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Published on 30.12.16 in Vol 2, No 1 (2016): December

This paper is in the following e-collection/theme issue:

    Poster

    Feasibility of Using a Game-Based Cognitive Assessment for Older Adults in Emergency Care

    1Interactive Media Lab, Department of Mechanical and Industrial Engineering, University of Toronto, Toronto, ON, Canada

    2Knowledge Media Design Institute, Faculty of Information, University of Toronto, Toronto, ON, Canada

    3Department of Family and Community Medicine, University of Toronto, Toronto, ON, Canada

    4Primary Care Research Unit, Sunnybrook Health Sciences Centre, Toronto, ON, Canada

    5Clinical Epidemiology Unit, Sunnybrook Health Sciences Centre, Toronto, ON, Canada

    6Department of Emergency Services, Sunnybrook Health Sciences Centre, Toronto, ON, Canada

    Corresponding Author:

    Tiffany Tong, MASc

    Interactive Media Lab

    Department of Mechanical and Industrial Engineering

    University of Toronto

    5 King's College Road

    Toronto, ON, M5S 3G8

    Canada

    Phone: 1 416 978 7581

    Fax:1 416 978 7581

    Email:


    ABSTRACT

    Background: Developed nations are currently facing a demographic shift towards a higher proportion of elderly people and increasing age-related health concerns. Elderly adults often enter into the health care system through emergency services. As a result, emergency departments (EDs) are an opportune environment for cognitive screening to improve patient outcomes. Existing methods are not designed for use in EDs and require administration by a trained test administrator. As an alternative, we suggest serious games as screening tools that can be self-administered or used with minimal assistance in emergency care. The use of validated and reliable serious games can encourage more efficient and engaging cognitive screening.

    Objective: Our objective was to investigate the feasibility and usability issues identified in the process of evaluating the validity and reliability of a game-based cognitive screening tool administered on an interactive tablet, for use by elderly adults in emergency care.

    Methods: We carried out a study in a hospital ED to evaluate the validity of the serious game with elderly adults over the age of 70 years (N=146). Validity was assessed in terms of the correlation of game performance with outcomes of current assessment methods. Comparative assessments included the Mini-Mental State Examination (MMSE), Montreal Cognitive Assessment (MoCA), and the Confusion Assessment Method (CAM). We also assessed the reliability of our game-based assessment tool in a hospital ED for a large subset of the patients who underwent a revised protocol involving follow-up sessions at a minimum of every 8 hours (n=127). In both studies, research personnel (RP) administered the standard cognitive assessments and then asked the patients to play the serious game. Recruitment for the reliability study overlapped with our validation study, with 56 potential overlap cases.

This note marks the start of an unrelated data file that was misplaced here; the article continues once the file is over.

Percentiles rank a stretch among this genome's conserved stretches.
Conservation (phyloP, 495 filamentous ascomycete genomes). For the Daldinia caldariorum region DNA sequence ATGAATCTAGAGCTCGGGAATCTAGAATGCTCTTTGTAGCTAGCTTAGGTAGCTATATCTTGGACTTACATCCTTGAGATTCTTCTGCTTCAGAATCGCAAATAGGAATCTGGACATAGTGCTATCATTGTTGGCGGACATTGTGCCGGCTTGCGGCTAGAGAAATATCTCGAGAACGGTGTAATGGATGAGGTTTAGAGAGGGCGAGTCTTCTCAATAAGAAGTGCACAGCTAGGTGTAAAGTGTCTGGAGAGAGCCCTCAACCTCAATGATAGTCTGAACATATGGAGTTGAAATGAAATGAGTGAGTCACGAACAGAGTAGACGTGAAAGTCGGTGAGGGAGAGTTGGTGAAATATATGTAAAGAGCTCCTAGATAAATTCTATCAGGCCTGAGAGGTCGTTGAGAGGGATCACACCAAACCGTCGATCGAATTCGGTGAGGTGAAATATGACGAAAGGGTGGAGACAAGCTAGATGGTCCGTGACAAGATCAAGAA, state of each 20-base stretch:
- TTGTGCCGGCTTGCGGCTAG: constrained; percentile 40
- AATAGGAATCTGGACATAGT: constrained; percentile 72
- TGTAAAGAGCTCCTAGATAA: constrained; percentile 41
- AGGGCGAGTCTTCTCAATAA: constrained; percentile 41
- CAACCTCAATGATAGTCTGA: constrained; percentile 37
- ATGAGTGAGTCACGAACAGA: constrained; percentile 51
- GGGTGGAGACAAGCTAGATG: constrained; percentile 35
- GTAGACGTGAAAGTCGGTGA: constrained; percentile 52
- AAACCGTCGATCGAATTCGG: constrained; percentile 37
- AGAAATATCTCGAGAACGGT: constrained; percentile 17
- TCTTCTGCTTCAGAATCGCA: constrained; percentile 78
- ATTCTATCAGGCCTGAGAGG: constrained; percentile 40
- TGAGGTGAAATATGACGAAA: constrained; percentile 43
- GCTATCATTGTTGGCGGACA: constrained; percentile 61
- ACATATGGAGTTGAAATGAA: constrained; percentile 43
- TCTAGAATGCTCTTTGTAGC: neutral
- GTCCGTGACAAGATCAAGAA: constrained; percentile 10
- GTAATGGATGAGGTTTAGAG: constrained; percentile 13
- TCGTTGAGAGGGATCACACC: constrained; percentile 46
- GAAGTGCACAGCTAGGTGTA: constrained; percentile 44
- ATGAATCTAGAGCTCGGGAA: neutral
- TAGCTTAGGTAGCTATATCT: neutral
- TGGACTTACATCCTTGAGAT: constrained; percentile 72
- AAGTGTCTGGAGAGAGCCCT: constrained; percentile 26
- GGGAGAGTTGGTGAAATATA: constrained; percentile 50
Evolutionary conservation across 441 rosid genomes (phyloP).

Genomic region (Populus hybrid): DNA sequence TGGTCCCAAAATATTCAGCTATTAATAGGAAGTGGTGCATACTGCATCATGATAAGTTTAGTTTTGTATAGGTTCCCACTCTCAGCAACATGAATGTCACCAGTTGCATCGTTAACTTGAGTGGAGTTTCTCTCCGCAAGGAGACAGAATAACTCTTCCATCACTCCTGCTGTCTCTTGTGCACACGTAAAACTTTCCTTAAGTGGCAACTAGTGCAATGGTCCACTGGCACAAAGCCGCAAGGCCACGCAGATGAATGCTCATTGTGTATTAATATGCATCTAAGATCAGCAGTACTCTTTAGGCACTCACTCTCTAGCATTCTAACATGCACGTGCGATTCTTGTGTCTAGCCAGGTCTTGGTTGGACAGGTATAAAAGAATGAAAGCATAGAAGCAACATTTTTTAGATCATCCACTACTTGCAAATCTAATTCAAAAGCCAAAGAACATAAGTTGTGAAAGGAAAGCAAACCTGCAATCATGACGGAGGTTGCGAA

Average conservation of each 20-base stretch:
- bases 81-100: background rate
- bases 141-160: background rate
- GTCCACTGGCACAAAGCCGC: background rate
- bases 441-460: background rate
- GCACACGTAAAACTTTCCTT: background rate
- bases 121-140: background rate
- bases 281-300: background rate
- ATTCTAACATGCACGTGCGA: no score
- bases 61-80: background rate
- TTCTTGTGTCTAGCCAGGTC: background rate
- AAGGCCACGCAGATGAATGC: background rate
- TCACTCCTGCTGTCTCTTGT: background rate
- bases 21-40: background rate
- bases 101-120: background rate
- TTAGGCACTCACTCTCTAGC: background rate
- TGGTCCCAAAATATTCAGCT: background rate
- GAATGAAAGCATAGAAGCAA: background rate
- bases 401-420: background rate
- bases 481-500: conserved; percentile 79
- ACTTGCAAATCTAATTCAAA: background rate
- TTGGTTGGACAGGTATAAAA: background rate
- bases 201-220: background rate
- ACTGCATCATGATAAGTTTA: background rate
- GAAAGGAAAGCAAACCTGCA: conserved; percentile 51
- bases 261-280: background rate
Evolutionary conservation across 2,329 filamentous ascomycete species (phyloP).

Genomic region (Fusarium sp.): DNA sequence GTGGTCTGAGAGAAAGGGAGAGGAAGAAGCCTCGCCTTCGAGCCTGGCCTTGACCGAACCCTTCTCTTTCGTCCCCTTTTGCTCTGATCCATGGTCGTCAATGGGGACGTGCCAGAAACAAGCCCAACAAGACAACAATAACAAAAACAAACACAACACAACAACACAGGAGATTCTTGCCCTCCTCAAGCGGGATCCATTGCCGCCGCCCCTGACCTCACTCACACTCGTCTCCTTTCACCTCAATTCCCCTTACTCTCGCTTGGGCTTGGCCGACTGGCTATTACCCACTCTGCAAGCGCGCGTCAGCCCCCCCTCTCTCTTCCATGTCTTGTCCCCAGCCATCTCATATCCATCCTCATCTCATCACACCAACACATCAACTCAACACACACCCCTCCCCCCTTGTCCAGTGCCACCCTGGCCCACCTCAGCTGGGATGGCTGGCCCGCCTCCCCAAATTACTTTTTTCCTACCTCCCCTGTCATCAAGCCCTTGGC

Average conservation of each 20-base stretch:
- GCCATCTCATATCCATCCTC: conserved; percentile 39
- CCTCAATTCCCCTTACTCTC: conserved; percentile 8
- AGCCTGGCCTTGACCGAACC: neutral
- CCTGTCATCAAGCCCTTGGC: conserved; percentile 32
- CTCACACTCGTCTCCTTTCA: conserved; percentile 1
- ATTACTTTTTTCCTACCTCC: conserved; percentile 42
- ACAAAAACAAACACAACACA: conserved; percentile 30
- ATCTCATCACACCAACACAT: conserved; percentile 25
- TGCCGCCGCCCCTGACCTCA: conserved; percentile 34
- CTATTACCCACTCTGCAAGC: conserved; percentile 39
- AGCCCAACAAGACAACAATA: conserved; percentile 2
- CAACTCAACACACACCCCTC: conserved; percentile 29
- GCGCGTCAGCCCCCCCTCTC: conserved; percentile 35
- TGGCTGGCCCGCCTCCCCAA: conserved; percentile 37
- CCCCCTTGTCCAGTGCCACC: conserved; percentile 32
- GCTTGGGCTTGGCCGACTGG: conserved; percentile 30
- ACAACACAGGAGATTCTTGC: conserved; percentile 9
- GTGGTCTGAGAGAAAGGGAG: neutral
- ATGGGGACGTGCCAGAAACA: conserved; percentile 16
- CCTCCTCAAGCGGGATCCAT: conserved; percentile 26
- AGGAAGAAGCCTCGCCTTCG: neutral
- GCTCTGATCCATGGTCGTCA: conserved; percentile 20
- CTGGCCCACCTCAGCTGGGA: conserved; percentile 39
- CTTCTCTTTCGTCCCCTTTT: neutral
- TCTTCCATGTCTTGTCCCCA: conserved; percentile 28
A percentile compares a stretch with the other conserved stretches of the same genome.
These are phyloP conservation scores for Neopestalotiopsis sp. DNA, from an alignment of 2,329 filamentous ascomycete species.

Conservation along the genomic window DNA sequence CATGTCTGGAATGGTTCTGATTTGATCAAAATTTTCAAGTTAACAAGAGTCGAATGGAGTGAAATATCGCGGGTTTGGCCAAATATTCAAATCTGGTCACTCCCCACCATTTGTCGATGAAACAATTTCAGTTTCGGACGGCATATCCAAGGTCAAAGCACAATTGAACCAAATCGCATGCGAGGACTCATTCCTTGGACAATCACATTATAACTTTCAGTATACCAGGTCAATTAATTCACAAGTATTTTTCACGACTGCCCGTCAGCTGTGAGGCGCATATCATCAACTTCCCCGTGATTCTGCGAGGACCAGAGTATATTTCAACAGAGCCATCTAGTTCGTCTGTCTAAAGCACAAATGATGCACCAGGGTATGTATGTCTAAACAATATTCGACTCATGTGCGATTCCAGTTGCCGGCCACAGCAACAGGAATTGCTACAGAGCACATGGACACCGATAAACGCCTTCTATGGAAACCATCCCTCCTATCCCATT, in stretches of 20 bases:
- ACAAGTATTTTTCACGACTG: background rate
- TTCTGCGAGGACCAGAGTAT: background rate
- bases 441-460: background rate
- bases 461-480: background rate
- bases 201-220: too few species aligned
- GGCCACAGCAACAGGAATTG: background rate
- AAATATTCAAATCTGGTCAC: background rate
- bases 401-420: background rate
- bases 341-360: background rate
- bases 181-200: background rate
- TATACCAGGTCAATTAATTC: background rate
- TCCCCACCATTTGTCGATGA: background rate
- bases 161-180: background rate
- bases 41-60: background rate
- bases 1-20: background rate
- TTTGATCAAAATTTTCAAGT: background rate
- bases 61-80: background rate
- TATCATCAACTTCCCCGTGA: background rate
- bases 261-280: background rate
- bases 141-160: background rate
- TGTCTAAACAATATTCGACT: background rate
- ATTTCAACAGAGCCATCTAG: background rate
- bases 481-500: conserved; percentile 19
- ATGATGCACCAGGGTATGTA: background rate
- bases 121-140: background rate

Results: In our validation group, 141 of 146 patients consented to play the serious game. Performance on the serious game correlated significantly with the MoCA (r=–0.339, P<.001), MMSE (r=–0.558, P<.001), CAM (r=0.565, P<.001), and other cognitive assessments. In our reliability study of 127 adults, we obtained data from 126 people. We observed good test-retest reliability with Pearson correlation r values between 0.5 and 0.7. 
These results supplement findings from our validation study that the assessment was correlated with MMSE, MoCA, and CAM scores. Usability feedback suggested that the game was too easy and the need to use a stylus for users with dry skin. All patients were able to play the serious game administered on a tablet either independently or with minimal assistance from RP. In the latter case, RP would assist by holding the tablet as some patients found it heavy.

    Conclusions: This research demonstrates the feasibility, validity, and reliability of using a game-based cognitive assessment in a clinical setting. Elderly users in an ED can use our screening tool by improving on the usability of the system by incorporating their feedback in our design process. This research shows that appropriately designed serious games can be self-administered or used with minimal assistance in a clinical setting repeatedly for each person.

    iproc 2016;2(1):e35

    doi:10.2196/iproc.6236

    KEYWORDS


    This poster was presented at the Connected Health Symposium 2016, October 20-21, Boston, MA, United States. A photo of the poster is displayed as an image in Figure 1 and as a higher resolution image in Multimedia Appendix 1.

    Figure 1. Poster.
    View this figure

    Multimedia Appendix 1

    Poster.

    PDF File (Adobe PDF File), 1MB

    Edited by T Hale; submitted 20.06.16; peer-reviewed by CHS Scientific Program Committee; accepted 02.08.16; published 30.12.16

    ©Tiffany Tong, Chelsea DeGuzman, Mark Chignell, Mary Catherine Tierney, Jacques Lee. Originally published in Iproceedings (http://www.iproc.org), 30.12.2016.

    This is an open-access article distributed under the terms of the Creative Commons Attribution License (http://creativecommons.org/licenses/by/2.0/), which permits unrestricted use, distribution, and reproduction in any medium, provided the original work, first published in Iproceedings, is properly cited. The complete bibliographic information, a link to the original publication on http://www.iproc.org/, as well as this copyright and license information must be included.